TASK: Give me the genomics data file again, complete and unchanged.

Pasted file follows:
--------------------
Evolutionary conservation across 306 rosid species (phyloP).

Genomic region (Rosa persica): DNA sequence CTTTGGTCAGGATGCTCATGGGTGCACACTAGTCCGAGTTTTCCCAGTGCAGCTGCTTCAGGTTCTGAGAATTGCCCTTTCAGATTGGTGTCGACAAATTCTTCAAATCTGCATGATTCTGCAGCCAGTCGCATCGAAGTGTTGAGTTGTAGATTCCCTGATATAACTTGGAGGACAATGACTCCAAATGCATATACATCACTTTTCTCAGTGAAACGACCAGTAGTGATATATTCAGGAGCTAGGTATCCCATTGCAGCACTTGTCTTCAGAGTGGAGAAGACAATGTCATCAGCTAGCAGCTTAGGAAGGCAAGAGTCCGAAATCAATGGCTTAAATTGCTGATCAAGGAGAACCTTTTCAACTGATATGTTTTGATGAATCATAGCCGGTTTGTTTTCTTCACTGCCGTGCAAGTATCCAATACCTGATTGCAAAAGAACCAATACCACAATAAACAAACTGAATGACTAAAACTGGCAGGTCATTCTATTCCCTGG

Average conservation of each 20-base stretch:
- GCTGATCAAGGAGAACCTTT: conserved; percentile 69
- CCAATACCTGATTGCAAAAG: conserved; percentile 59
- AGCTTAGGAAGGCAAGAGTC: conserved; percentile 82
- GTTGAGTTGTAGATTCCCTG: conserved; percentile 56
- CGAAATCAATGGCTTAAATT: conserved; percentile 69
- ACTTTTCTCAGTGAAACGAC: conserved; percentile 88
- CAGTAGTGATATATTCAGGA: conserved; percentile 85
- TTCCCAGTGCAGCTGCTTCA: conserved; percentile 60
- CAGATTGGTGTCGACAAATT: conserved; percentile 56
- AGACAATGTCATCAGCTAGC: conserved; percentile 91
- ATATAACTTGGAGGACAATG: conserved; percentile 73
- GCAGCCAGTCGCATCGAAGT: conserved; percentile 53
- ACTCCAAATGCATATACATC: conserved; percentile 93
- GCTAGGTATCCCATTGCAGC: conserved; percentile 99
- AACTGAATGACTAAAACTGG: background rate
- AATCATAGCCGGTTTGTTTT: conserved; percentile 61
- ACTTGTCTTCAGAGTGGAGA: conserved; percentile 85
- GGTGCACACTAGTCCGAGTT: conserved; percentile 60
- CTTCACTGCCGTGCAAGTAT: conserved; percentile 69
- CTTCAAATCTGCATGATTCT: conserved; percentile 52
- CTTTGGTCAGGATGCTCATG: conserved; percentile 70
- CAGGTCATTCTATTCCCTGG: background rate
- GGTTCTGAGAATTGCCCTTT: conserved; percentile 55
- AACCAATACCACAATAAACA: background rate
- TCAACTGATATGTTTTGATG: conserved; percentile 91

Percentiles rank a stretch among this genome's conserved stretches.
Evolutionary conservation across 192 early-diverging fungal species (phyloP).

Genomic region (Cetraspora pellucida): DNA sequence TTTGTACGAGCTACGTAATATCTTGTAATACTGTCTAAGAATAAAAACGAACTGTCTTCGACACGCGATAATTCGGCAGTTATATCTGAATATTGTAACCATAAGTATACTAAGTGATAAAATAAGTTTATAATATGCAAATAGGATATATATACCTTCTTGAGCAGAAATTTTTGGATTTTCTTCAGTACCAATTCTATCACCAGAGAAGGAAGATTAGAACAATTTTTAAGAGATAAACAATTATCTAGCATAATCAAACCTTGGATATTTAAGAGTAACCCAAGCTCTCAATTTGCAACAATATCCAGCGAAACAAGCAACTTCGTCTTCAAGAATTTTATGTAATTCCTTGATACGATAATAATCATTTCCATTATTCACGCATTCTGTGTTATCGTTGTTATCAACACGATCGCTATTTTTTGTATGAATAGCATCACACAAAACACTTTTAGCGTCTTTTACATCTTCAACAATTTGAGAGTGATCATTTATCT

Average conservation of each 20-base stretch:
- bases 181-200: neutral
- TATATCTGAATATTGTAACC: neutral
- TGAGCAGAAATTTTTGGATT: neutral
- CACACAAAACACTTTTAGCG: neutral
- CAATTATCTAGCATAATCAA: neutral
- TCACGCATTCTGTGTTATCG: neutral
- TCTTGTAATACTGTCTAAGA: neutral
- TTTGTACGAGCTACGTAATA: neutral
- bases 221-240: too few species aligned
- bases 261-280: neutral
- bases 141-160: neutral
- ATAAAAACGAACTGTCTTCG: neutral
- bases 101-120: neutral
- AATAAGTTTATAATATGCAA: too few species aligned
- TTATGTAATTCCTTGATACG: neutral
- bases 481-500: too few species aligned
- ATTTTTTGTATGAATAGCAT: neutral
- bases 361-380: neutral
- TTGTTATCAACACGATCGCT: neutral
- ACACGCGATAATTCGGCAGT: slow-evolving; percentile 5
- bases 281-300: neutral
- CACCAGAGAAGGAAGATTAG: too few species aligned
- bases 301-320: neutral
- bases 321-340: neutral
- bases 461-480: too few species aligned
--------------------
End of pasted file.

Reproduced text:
Evolutionary conservation across 306 rosid species (phyloP).

Genomic region (Rosa persica): DNA sequence CTTTGGTCAGGATGCTCATGGGTGCACACTAGTCCGAGTTTTCCCAGTGCAGCTGCTTCAGGTTCTGAGAATTGCCCTTTCAGATTGGTGTCGACAAATTCTTCAAATCTGCATGATTCTGCAGCCAGTCGCATCGAAGTGTTGAGTTGTAGATTCCCTGATATAACTTGGAGGACAATGACTCCAAATGCATATACATCACTTTTCTCAGTGAAACGACCAGTAGTGATATATTCAGGAGCTAGGTATCCCATTGCAGCACTTGTCTTCAGAGTGGAGAAGACAATGTCATCAGCTAGCAGCTTAGGAAGGCAAGAGTCCGAAATCAATGGCTTAAATTGCTGATCAAGGAGAACCTTTTCAACTGATATGTTTTGATGAATCATAGCCGGTTTGTTTTCTTCACTGCCGTGCAAGTATCCAATACCTGATTGCAAAAGAACCAATACCACAATAAACAAACTGAATGACTAAAACTGGCAGGTCATTCTATTCCCTGG

Average conservation of each 20-base stretch:
- GCTGATCAAGGAGAACCTTT: conserved; percentile 69
- CCAATACCTGATTGCAAAAG: conserved; percentile 59
- AGCTTAGGAAGGCAAGAGTC: conserved; percentile 82
- GTTGAGTTGTAGATTCCCTG: conserved; percentile 56
- CGAAATCAATGGCTTAAATT: conserved; percentile 69
- ACTTTTCTCAGTGAAACGAC: conserved; percentile 88
- CAGTAGTGATATATTCAGGA: conserved; percentile 85
- TTCCCAGTGCAGCTGCTTCA: conserved; percentile 60
- CAGATTGGTGTCGACAAATT: conserved; percentile 56
- AGACAATGTCATCAGCTAGC: conserved; percentile 91
- ATATAACTTGGAGGACAATG: conserved; percentile 73
- GCAGCCAGTCGCATCGAAGT: conserved; percentile 53
- ACTCCAAATGCATATACATC: conserved; percentile 93
- GCTAGGTATCCCATTGCAGC: conserved; percentile 99
- AACTGAATGACTAAAACTGG: background rate
- AATCATAGCCGGTTTGTTTT: conserved; percentile 61
- ACTTGTCTTCAGAGTGGAGA: conserved; percentile 85
- GGTGCACACTAGTCCGAGTT: conserved; percentile 60
- CTTCACTGCCGTGCAAGTAT: conserved; percentile 69
- CTTCAAATCTGCATGATTCT: conserved; percentile 52
- CTTTGGTCAGGATGCTCATG: conserved; percentile 70
- CAGGTCATTCTATTCCCTGG: background rate
- GGTTCTGAGAATTGCCCTTT: conserved; percentile 55
- AACCAATACCACAATAAACA: background rate
- TCAACTGATATGTTTTGATG: conserved; percentile 91

Percentiles rank a stretch among this genome's conserved stretches.
Evolutionary conservation across 192 early-diverging fungal species (phyloP).

Genomic region (Cetraspora pellucida): DNA sequence TTTGTACGAGCTACGTAATATCTTGTAATACTGTCTAAGAATAAAAACGAACTGTCTTCGACACGCGATAATTCGGCAGTTATATCTGAATATTGTAACCATAAGTATACTAAGTGATAAAATAAGTTTATAATATGCAAATAGGATATATATACCTTCTTGAGCAGAAATTTTTGGATTTTCTTCAGTACCAATTCTATCACCAGAGAAGGAAGATTAGAACAATTTTTAAGAGATAAACAATTATCTAGCATAATCAAACCTTGGATATTTAAGAGTAACCCAAGCTCTCAATTTGCAACAATATCCAGCGAAACAAGCAACTTCGTCTTCAAGAATTTTATGTAATTCCTTGATACGATAATAATCATTTCCATTATTCACGCATTCTGTGTTATCGTTGTTATCAACACGATCGCTATTTTTTGTATGAATAGCATCACACAAAACACTTTTAGCGTCTTTTACATCTTCAACAATTTGAGAGTGATCATTTATCT

Average conservation of each 20-base stretch:
- bases 181-200: neutral
- TATATCTGAATATTGTAACC: neutral
- TGAGCAGAAATTTTTGGATT: neutral
- CACACAAAACACTTTTAGCG: neutral
- CAATTATCTAGCATAATCAA: neutral
- TCACGCATTCTGTGTTATCG: neutral
- TCTTGTAATACTGTCTAAGA: neutral
- TTTGTACGAGCTACGTAATA: neutral
- bases 221-240: too few species aligned
- bases 261-280: neutral
- bases 141-160: neutral
- ATAAAAACGAACTGTCTTCG: neutral
- bases 101-120: neutral
- AATAAGTTTATAATATGCAA: too few species aligned
- TTATGTAATTCCTTGATACG: neutral
- bases 481-500: too few species aligned
- ATTTTTTGTATGAATAGCAT: neutral
- bases 361-380: neutral
- TTGTTATCAACACGATCGCT: neutral
- ACACGCGATAATTCGGCAGT: slow-evolving; percentile 5
- bases 281-300: neutral
- CACCAGAGAAGGAAGATTAG: too few species aligned
- bases 301-320: neutral
- bases 321-340: neutral
- bases 461-480: too few species aligned